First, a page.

Champagne and The Other Guys: the Principal’s recipe for surviving a desert island

Photo: Jake Threadgould

She’s energetic and optimistic but admits that her worst trait is her impatience. She’s fond of Mozart but makes no secret of her penchant for The Other Guys. On November 22, Professor Louise Richardson, Principal of St Andrews, was interviewed on the Desert Island Disc segment on STAR radio in which she discussed her life, her favourite records and her literary tastes.

Professor Richardson described how she grew up in the small Irish town of Tramore and, being one of seven children, had a happy childhood. From there she went to
Dublin to study at Trinity College, which she described as her biggest cultural shift. She then earned herself a scholarship to UCLA where she gained her masters in International Relations before moving to study for her PhD at Harvard. She began
her academic career at Harvard and remained there for 20 years.

After such a long time at Harvard, Richardson decided that it was appropriate to move on. It was a difficult decision to make, as she was “lucky” to get numerous job
offers from all over the world but she said that St Andrews was the most appealing and challenging move, which is why she chose it.

When asked if she misses being able to teach in her current position, Richardson replied that she “absolutely loves teaching” and believes people in her role “should
teach”, but unfortunately she does not have enough control over her schedule to allow her to teach as much as she would like.

She describes there being too much bureaucracy and not enough money as her greatest challenges when she took the on the role of Principal and Vice-Chancellor. While being here she has tried to reduce the internal bureaucracy and bring a fundraising culture similar to that of education philanthropy in America. Richardson also described how, compared to other institutions at the same level, the University of St Andrews is “run on a shoe string.”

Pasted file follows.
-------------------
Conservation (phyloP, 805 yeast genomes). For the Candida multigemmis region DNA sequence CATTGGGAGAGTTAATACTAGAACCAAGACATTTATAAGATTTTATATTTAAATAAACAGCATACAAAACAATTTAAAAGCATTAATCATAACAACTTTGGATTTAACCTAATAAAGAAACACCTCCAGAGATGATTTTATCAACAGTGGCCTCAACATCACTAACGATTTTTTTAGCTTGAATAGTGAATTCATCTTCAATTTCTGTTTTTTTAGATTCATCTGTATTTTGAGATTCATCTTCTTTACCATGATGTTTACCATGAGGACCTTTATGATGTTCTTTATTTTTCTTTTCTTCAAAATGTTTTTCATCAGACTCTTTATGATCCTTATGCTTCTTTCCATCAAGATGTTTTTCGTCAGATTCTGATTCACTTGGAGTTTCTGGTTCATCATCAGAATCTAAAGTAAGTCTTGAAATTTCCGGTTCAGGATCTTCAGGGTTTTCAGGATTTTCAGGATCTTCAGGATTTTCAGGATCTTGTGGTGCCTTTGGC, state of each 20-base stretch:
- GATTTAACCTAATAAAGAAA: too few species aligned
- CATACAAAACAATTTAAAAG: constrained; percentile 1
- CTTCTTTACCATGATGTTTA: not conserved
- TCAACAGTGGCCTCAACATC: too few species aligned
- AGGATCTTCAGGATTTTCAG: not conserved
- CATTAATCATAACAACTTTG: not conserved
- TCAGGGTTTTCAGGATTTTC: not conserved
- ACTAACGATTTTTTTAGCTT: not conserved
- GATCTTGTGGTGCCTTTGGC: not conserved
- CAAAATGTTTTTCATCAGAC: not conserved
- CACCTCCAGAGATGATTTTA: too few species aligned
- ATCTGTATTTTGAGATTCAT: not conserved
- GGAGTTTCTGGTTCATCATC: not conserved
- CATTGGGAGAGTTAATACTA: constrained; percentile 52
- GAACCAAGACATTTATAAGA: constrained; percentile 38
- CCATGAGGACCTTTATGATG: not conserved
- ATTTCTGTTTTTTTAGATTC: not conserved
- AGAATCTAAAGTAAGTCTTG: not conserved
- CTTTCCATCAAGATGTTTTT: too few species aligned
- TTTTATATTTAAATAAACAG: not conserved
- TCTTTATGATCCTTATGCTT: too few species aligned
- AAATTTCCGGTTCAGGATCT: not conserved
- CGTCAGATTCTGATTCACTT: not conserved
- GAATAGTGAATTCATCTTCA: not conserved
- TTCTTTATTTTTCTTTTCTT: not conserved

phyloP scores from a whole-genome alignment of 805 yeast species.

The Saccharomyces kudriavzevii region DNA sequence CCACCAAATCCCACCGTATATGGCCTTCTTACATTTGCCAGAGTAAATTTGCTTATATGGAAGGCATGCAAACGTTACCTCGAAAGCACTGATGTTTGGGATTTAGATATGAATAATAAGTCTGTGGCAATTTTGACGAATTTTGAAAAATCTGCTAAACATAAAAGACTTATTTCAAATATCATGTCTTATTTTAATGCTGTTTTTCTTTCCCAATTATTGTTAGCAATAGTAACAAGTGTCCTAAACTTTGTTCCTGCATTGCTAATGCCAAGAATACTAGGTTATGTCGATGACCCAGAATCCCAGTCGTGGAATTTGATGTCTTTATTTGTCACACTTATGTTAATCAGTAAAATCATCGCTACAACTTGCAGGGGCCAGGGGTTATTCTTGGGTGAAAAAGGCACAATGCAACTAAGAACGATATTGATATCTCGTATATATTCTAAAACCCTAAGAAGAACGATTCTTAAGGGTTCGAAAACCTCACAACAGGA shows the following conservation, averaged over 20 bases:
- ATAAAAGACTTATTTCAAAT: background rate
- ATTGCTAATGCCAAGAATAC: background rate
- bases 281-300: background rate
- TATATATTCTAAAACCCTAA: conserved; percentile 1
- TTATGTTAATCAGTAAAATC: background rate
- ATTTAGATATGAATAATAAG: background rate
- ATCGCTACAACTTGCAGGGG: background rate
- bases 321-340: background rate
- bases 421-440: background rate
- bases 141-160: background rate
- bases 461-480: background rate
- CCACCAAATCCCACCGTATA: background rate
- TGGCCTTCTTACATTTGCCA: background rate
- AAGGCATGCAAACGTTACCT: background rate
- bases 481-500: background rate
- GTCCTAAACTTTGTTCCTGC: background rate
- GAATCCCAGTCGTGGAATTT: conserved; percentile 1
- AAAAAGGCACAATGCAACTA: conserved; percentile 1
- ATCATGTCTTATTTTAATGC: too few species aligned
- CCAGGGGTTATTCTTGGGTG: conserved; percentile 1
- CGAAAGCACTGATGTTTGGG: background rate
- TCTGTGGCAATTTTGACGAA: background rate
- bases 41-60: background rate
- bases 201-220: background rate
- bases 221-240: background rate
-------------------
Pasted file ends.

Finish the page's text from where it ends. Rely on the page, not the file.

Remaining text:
She says that she would like the University to have progressed academically, and be recognised for doing so, in order for there to be renewed focus on research and teaching and confidence in the University as a global research institution.

On the subject of the controversial dismissal of Reading Week, Richardson described how this was an issue that had no consensus. The alternative solution would have been one set of exams at the end of the year and after wide consultation it was decided that dismissing Reading Week would be the better choice. Richardson believes that this issue is one felt more by those who have previously had Reading Week, and that we will not truly see how well the new timetable works until after a couple of years.

When asked her favourite motto she said that she had to say the University of St Andrews’ motto, “ever to excel”, but her personal motto would be “go for it.” Her advice to the young is to take risks, don’t be afraid to fail, go for it, value time more, and to take advantage of opportunities. She most admires intellect, integrity and creativity. She said that she feels “incredibly privileged” to live in this time, to be healthy and to have a wonderful family and job.

The Principal’s island

John Lennon – Imagine: “It captures the spirit of a generation.”

Bruce Springsteen – Born in the USA: “Because of Springsteen’s role in the Obama campaign.”

James Taylor – Carolina: “It reminds me of my holidays in Martha’s Vineyard.”

The Other Guys – Royal Romance: “Well I had to pick them. They’ve been such a hit.”

Sebastian Barry – Long Long Way: Novel given to all first year students this year

Champagne: Principal’s luxury item


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